Buy Nothing Day (無買日?)

Happy Thanks Giving!!!

A day of appreciating each other, spending time with family, and giving thanks.
Who/what do you have gratitude for?
(for those who are passionate about the Native American condition, livelihoods of industrially produced turkeys, and other issues also associated to Thanks Giving, lets share that with more and more people in a nourishing way so we can water the seeds of compassion and understanding that everyone can participate in:) I'm working on it.....its definitely an art that I am not that good at :( yet.

Tomorrow (for America) is Buy Nothing Day!!!! Woohoo. A day to continue to appreciate family and human values, and take a pause from the shopping frenzy (now known as "Black Friday") that has become a recent addition to American culture. Is not the greatest gift we can give to each other to BE with them? To love, and truly be present in each others lives? To channel our passion into a "gift" that we can share with those we love? And remember that before things were made cheaply in China (and other countries) out of plastic, we had a culture of making things ourselves? Our grandparents probably remember a time like that.
Its worth a few seconds of thought and reflection. One day of non-buying is symbolic, and a daily practice non-buying is a way of life. Perhaps this will become a populist movement. Buy less Make more. Taking back culture from corporations and an economic system that is too complex for most to understand. A cultural regeneration is a foot.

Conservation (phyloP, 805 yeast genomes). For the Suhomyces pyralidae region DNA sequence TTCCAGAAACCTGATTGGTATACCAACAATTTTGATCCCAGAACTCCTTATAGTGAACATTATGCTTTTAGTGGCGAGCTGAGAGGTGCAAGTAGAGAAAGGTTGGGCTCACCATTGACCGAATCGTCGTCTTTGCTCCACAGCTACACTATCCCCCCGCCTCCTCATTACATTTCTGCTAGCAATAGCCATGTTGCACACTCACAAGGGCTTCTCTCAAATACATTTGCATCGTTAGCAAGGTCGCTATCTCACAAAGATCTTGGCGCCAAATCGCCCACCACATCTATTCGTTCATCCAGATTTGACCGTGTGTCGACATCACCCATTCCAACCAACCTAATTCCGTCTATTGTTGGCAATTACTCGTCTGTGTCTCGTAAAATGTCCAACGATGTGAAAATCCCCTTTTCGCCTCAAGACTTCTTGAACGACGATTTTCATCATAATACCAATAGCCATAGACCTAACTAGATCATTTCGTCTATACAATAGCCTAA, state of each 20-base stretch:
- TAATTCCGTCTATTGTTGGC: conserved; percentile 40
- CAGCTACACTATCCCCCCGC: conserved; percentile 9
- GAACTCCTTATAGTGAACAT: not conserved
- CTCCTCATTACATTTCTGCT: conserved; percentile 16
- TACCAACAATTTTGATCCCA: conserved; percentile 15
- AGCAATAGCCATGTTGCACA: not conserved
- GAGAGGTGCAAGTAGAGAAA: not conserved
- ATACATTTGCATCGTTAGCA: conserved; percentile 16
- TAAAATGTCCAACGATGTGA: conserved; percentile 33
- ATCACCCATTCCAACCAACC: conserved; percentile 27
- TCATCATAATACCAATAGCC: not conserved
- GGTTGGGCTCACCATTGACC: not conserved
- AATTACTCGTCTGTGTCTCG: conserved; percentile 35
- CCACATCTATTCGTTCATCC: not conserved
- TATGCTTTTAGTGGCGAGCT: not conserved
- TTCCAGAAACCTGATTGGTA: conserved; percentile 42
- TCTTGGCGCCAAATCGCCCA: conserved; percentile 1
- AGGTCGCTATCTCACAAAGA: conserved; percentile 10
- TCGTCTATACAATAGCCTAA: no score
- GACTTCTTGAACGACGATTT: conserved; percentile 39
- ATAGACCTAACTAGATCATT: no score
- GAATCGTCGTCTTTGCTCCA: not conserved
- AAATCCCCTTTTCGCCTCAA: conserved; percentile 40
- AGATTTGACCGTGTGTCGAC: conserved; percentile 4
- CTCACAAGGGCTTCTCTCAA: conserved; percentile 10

For all other countries, lets call them un-American countries:),
Buy Nothing Day is the 27th.

There are creative, fun, charitable, revolutionary events all over the world, probably one near you. Or you can start one.
To find out more about Buy Nothing Day and to find an event near you:

Last year I had the opportunity to volunteer for the Freeconomy Feastival 2009 in Bristol, UK. I think we ended up feeding over 250 people with foraged and waste food. a 3 course meal of spontaneous homemade cuisine. We had workshops, speakers, documentary screenings, clothing swap, free store, and lots of cool people. Very inspiring event.....reminds me of San Francisco.

Here is the main organizer, a man who lived without using money for one year, Mark Boyle's commentary on the event:
The BBC presents a little more dry version of the event for those who like the mainstream view 'Freegan' Mark Boyle hosts a feast of foraged food -CLICK-



*I think the graphics are from Adbusters and related people, thanks:)!

Monday, November 22, 2010

The Solar Living Institue ソーラー生活センター